Support for prayer in school has declined since the 1970s, except among one group: evangelical Christians, finds a new study.
The findings may not come as a surprise given the rise of evangelical Christians as a societal force over the same time period. In August, University of Nebraska, Lincoln, sociologist Philip Schwadel reported in the journal Sociology of Religion that even as religious affiliations have decreased in America, evangelicals have become more devout.
Now, Schwadel has modeled data from a long-running questionnaire called the General Social Survey to measure Americans' support for school prayer and religious instruction over the generations. Two Supreme Court decisions in 1962 prohibit state-sponsored school prayer as a violation of the First Amendment, which both prohibits the state from sponsoring a religion and establishes that citizens have the right to free exercise of their own beliefs.
"Social and cultural changes have led to greater opposition to state-sanctioned prayer and reading religious materials in public schools among some segments of the population," Schwadel said in a statement. "Specifically, there's growing opposition among non-evangelicals but not evangelicals, and these changes manifest across generations." [ 8 Ways Religion Impacts Your Life ]
Schwadel found that mainline Protestants and Catholics today are less supportive of school prayer than they were decades ago. Part of the decline may be because of the rise of the Baby Boomer generation, which is generally more skeptical of organized religion than generations before, Schwadel said. Catholics may have lost support for school prayer, because fewer attend parochial schools or predominantly Catholic public schools today than in the 1970s, he said. With public schools not offering exclusively Catholic prayer, Catholics may have become less interested in state-sponsored prayer.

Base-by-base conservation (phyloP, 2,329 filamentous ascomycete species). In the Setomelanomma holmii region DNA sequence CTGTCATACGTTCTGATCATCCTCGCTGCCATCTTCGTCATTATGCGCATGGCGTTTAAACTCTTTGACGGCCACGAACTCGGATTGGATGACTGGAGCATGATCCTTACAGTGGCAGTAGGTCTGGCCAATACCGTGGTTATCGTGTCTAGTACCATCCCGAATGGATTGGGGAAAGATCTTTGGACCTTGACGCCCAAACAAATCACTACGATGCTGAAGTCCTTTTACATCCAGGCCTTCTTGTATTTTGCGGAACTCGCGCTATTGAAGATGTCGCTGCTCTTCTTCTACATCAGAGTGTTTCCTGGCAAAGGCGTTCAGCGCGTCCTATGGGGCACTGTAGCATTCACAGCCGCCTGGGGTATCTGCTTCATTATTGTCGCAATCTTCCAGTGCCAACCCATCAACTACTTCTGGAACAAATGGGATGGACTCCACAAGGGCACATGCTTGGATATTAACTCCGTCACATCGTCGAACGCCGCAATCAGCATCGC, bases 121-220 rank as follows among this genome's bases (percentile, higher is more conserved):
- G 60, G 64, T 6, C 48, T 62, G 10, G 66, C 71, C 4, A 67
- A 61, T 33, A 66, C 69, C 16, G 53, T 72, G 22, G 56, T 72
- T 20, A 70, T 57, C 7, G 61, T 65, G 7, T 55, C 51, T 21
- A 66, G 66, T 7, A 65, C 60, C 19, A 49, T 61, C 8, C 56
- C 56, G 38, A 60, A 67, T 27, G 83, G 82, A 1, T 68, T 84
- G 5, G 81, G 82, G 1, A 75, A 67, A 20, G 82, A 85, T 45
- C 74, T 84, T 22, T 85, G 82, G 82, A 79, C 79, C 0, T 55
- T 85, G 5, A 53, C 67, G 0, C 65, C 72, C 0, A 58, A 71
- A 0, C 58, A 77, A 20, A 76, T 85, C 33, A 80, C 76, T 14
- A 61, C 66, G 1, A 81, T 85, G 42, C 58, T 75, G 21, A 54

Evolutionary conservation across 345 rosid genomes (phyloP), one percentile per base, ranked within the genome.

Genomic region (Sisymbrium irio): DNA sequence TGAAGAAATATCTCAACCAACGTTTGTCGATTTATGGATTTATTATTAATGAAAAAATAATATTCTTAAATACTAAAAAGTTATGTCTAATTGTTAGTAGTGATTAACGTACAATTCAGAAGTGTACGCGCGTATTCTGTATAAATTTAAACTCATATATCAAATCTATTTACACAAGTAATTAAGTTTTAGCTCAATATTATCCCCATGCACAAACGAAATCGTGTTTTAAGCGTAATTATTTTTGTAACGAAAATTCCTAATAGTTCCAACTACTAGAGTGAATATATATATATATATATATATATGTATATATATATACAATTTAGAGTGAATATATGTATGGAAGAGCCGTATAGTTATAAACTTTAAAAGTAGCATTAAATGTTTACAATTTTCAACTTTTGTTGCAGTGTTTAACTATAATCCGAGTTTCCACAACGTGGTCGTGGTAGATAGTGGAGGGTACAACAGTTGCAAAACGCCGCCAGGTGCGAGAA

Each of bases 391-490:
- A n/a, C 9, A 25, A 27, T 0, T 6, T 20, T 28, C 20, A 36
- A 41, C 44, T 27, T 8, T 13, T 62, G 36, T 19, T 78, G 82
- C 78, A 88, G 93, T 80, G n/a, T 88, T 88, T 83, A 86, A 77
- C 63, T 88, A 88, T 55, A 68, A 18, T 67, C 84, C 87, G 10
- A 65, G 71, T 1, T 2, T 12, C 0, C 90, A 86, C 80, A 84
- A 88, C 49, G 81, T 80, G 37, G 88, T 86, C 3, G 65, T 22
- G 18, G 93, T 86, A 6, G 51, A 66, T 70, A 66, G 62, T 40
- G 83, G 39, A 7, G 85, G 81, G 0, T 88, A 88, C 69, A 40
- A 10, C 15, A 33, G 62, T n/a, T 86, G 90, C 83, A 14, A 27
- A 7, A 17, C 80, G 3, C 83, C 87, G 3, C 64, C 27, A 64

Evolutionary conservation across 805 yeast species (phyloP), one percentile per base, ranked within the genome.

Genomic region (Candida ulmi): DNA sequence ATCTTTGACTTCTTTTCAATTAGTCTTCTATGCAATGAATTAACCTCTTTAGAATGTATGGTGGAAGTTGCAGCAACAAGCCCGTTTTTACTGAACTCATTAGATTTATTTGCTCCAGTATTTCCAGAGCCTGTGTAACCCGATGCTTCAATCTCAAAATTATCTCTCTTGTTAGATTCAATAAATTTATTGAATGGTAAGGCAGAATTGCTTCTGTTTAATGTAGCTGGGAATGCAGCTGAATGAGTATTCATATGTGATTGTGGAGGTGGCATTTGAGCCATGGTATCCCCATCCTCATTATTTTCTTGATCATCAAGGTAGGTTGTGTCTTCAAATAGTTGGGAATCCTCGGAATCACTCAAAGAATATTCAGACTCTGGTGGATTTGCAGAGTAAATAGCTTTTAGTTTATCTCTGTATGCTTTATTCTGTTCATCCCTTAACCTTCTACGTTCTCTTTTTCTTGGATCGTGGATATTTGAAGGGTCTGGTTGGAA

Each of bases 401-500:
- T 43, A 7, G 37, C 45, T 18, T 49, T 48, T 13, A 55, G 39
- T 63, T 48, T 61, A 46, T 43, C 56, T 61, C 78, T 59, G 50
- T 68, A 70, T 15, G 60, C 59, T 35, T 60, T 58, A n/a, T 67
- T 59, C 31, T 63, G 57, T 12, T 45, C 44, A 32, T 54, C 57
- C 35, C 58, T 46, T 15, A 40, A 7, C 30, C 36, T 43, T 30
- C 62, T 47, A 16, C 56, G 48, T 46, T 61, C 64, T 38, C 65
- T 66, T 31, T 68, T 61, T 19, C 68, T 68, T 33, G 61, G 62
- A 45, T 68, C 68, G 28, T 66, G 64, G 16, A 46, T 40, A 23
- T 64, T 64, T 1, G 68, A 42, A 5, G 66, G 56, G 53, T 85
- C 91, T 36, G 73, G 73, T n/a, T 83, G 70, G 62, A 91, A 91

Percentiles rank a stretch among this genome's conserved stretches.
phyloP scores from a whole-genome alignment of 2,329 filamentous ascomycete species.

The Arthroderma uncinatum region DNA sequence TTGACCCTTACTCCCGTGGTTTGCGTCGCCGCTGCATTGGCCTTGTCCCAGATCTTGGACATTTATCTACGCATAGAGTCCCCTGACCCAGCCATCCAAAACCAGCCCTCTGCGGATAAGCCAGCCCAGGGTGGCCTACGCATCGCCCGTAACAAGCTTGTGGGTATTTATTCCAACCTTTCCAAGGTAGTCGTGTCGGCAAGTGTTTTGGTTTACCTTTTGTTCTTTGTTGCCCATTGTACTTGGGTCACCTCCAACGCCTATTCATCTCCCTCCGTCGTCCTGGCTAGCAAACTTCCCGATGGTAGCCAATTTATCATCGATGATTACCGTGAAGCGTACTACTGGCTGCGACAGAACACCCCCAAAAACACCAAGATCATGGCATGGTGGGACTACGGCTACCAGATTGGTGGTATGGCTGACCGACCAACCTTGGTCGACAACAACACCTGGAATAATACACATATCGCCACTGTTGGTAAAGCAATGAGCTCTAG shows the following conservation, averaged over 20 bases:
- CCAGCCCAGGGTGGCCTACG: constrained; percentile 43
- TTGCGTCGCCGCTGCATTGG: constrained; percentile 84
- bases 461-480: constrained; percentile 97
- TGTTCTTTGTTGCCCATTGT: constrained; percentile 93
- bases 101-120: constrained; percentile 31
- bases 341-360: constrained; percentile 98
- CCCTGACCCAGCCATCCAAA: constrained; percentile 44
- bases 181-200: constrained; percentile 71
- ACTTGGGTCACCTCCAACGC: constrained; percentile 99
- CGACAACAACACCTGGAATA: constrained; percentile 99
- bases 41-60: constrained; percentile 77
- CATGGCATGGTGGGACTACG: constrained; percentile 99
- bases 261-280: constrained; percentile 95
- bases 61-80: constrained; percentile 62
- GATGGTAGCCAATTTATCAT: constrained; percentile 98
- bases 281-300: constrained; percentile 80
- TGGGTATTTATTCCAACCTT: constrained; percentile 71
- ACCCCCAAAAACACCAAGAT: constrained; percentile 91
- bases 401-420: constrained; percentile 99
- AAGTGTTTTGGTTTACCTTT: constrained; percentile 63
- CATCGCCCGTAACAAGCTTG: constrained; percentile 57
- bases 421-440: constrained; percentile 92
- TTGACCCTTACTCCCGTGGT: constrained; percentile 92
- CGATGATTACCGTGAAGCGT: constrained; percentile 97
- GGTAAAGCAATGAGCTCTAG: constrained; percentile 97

Jewish respondents supported school prayer the least, with only 24 percent in favor. Even those who did not identify with any particular religion were more supportive, with 37 percent of that group saying they wanted to see prayer in schools.
While older Protestants and Catholics are more supportive of school prayer than younger ones, the same generational effects do not appear for Christians who identify as evangelical. Evangelicals stress literal interpretations of the Bible and personal relationships with religion, such as being "saved" or "born again."
No matter their age or generation, 70 percent of evangelical Christians supported school prayer, Schwadel found.
"What we see in these results is that there's a very clear, unwavering perspective in the evangelical community on the role of prayer in public life," he said. "While younger evangelicals seem to be more open to some issues, such as environmentalism, when it comes to key issues, they simply do not change across generations. There seem to be some bedrock issues they won't budge on."
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